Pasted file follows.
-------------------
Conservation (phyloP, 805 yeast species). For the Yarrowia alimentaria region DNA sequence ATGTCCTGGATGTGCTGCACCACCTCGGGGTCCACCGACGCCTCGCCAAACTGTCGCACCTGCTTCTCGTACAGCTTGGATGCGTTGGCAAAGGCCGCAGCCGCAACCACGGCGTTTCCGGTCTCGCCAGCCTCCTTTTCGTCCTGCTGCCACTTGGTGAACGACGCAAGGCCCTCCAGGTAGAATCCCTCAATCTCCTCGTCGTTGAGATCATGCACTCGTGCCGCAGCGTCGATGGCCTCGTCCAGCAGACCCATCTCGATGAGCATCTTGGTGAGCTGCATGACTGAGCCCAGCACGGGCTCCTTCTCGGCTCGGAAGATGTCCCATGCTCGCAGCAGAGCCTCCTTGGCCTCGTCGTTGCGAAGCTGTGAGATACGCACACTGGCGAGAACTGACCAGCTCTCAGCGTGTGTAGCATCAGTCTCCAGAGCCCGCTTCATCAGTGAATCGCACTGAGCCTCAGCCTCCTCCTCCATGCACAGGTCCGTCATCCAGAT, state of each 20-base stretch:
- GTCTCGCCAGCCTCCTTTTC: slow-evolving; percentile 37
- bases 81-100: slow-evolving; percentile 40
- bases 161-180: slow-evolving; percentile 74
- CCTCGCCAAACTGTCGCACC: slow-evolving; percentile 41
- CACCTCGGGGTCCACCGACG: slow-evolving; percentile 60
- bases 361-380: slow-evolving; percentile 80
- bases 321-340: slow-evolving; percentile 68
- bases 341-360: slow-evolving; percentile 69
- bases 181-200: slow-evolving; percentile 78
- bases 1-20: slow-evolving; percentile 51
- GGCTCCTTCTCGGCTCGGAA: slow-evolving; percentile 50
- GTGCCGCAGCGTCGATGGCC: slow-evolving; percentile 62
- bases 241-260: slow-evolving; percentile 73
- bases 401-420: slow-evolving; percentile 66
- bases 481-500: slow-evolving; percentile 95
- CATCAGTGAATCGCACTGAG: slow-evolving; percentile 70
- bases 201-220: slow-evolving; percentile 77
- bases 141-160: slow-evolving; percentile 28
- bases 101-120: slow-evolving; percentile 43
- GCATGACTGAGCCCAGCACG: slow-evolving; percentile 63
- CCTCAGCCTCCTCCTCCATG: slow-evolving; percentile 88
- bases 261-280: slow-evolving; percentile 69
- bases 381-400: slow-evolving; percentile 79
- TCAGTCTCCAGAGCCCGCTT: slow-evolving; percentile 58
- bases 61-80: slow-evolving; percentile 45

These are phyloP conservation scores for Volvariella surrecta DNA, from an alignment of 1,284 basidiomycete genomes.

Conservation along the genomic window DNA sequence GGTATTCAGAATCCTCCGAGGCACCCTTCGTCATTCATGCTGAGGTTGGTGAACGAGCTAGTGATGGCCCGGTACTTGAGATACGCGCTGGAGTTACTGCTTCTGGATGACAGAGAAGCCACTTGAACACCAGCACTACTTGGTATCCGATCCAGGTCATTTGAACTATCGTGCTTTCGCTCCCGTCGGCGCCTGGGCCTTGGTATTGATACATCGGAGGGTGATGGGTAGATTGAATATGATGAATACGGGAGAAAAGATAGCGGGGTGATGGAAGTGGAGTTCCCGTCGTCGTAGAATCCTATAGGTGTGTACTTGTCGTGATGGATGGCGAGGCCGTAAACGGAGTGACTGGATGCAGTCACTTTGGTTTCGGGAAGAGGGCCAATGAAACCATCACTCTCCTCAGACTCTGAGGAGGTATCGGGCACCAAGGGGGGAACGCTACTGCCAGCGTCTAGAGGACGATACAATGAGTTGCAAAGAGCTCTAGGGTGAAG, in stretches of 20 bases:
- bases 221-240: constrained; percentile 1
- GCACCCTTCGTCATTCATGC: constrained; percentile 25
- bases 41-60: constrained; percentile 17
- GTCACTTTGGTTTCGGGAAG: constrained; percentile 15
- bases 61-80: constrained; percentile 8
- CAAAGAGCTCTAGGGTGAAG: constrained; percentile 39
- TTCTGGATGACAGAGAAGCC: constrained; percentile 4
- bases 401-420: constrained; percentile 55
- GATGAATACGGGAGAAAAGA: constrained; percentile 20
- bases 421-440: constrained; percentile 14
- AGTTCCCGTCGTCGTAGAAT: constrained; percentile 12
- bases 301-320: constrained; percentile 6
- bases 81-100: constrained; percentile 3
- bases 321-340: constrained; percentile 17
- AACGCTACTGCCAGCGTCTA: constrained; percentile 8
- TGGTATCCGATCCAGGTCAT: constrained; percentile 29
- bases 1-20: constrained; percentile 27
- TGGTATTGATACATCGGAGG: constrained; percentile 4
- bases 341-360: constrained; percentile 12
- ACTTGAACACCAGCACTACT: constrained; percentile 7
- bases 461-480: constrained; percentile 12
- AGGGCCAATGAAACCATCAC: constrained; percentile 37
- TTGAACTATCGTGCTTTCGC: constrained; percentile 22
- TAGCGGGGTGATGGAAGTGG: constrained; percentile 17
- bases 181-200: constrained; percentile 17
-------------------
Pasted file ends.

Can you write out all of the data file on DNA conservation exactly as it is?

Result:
Conservation (phyloP, 805 yeast species). For the Yarrowia alimentaria region DNA sequence ATGTCCTGGATGTGCTGCACCACCTCGGGGTCCACCGACGCCTCGCCAAACTGTCGCACCTGCTTCTCGTACAGCTTGGATGCGTTGGCAAAGGCCGCAGCCGCAACCACGGCGTTTCCGGTCTCGCCAGCCTCCTTTTCGTCCTGCTGCCACTTGGTGAACGACGCAAGGCCCTCCAGGTAGAATCCCTCAATCTCCTCGTCGTTGAGATCATGCACTCGTGCCGCAGCGTCGATGGCCTCGTCCAGCAGACCCATCTCGATGAGCATCTTGGTGAGCTGCATGACTGAGCCCAGCACGGGCTCCTTCTCGGCTCGGAAGATGTCCCATGCTCGCAGCAGAGCCTCCTTGGCCTCGTCGTTGCGAAGCTGTGAGATACGCACACTGGCGAGAACTGACCAGCTCTCAGCGTGTGTAGCATCAGTCTCCAGAGCCCGCTTCATCAGTGAATCGCACTGAGCCTCAGCCTCCTCCTCCATGCACAGGTCCGTCATCCAGAT, state of each 20-base stretch:
- GTCTCGCCAGCCTCCTTTTC: slow-evolving; percentile 37
- bases 81-100: slow-evolving; percentile 40
- bases 161-180: slow-evolving; percentile 74
- CCTCGCCAAACTGTCGCACC: slow-evolving; percentile 41
- CACCTCGGGGTCCACCGACG: slow-evolving; percentile 60
- bases 361-380: slow-evolving; percentile 80
- bases 321-340: slow-evolving; percentile 68
- bases 341-360: slow-evolving; percentile 69
- bases 181-200: slow-evolving; percentile 78
- bases 1-20: slow-evolving; percentile 51
- GGCTCCTTCTCGGCTCGGAA: slow-evolving; percentile 50
- GTGCCGCAGCGTCGATGGCC: slow-evolving; percentile 62
- bases 241-260: slow-evolving; percentile 73
- bases 401-420: slow-evolving; percentile 66
- bases 481-500: slow-evolving; percentile 95
- CATCAGTGAATCGCACTGAG: slow-evolving; percentile 70
- bases 201-220: slow-evolving; percentile 77
- bases 141-160: slow-evolving; percentile 28
- bases 101-120: slow-evolving; percentile 43
- GCATGACTGAGCCCAGCACG: slow-evolving; percentile 63
- CCTCAGCCTCCTCCTCCATG: slow-evolving; percentile 88
- bases 261-280: slow-evolving; percentile 69
- bases 381-400: slow-evolving; percentile 79
- TCAGTCTCCAGAGCCCGCTT: slow-evolving; percentile 58
- bases 61-80: slow-evolving; percentile 45

These are phyloP conservation scores for Volvariella surrecta DNA, from an alignment of 1,284 basidiomycete genomes.

Conservation along the genomic window DNA sequence GGTATTCAGAATCCTCCGAGGCACCCTTCGTCATTCATGCTGAGGTTGGTGAACGAGCTAGTGATGGCCCGGTACTTGAGATACGCGCTGGAGTTACTGCTTCTGGATGACAGAGAAGCCACTTGAACACCAGCACTACTTGGTATCCGATCCAGGTCATTTGAACTATCGTGCTTTCGCTCCCGTCGGCGCCTGGGCCTTGGTATTGATACATCGGAGGGTGATGGGTAGATTGAATATGATGAATACGGGAGAAAAGATAGCGGGGTGATGGAAGTGGAGTTCCCGTCGTCGTAGAATCCTATAGGTGTGTACTTGTCGTGATGGATGGCGAGGCCGTAAACGGAGTGACTGGATGCAGTCACTTTGGTTTCGGGAAGAGGGCCAATGAAACCATCACTCTCCTCAGACTCTGAGGAGGTATCGGGCACCAAGGGGGGAACGCTACTGCCAGCGTCTAGAGGACGATACAATGAGTTGCAAAGAGCTCTAGGGTGAAG, in stretches of 20 bases:
- bases 221-240: constrained; percentile 1
- GCACCCTTCGTCATTCATGC: constrained; percentile 25
- bases 41-60: constrained; percentile 17
- GTCACTTTGGTTTCGGGAAG: constrained; percentile 15
- bases 61-80: constrained; percentile 8
- CAAAGAGCTCTAGGGTGAAG: constrained; percentile 39
- TTCTGGATGACAGAGAAGCC: constrained; percentile 4
- bases 401-420: constrained; percentile 55
- GATGAATACGGGAGAAAAGA: constrained; percentile 20
- bases 421-440: constrained; percentile 14
- AGTTCCCGTCGTCGTAGAAT: constrained; percentile 12
- bases 301-320: constrained; percentile 6
- bases 81-100: constrained; percentile 3
- bases 321-340: constrained; percentile 17
- AACGCTACTGCCAGCGTCTA: constrained; percentile 8
- TGGTATCCGATCCAGGTCAT: constrained; percentile 29
- bases 1-20: constrained; percentile 27
- TGGTATTGATACATCGGAGG: constrained; percentile 4
- bases 341-360: constrained; percentile 12
- ACTTGAACACCAGCACTACT: constrained; percentile 7
- bases 461-480: constrained; percentile 12
- AGGGCCAATGAAACCATCAC: constrained; percentile 37
- TTGAACTATCGTGCTTTCGC: constrained; percentile 22
- TAGCGGGGTGATGGAAGTGG: constrained; percentile 17
- bases 181-200: constrained; percentile 17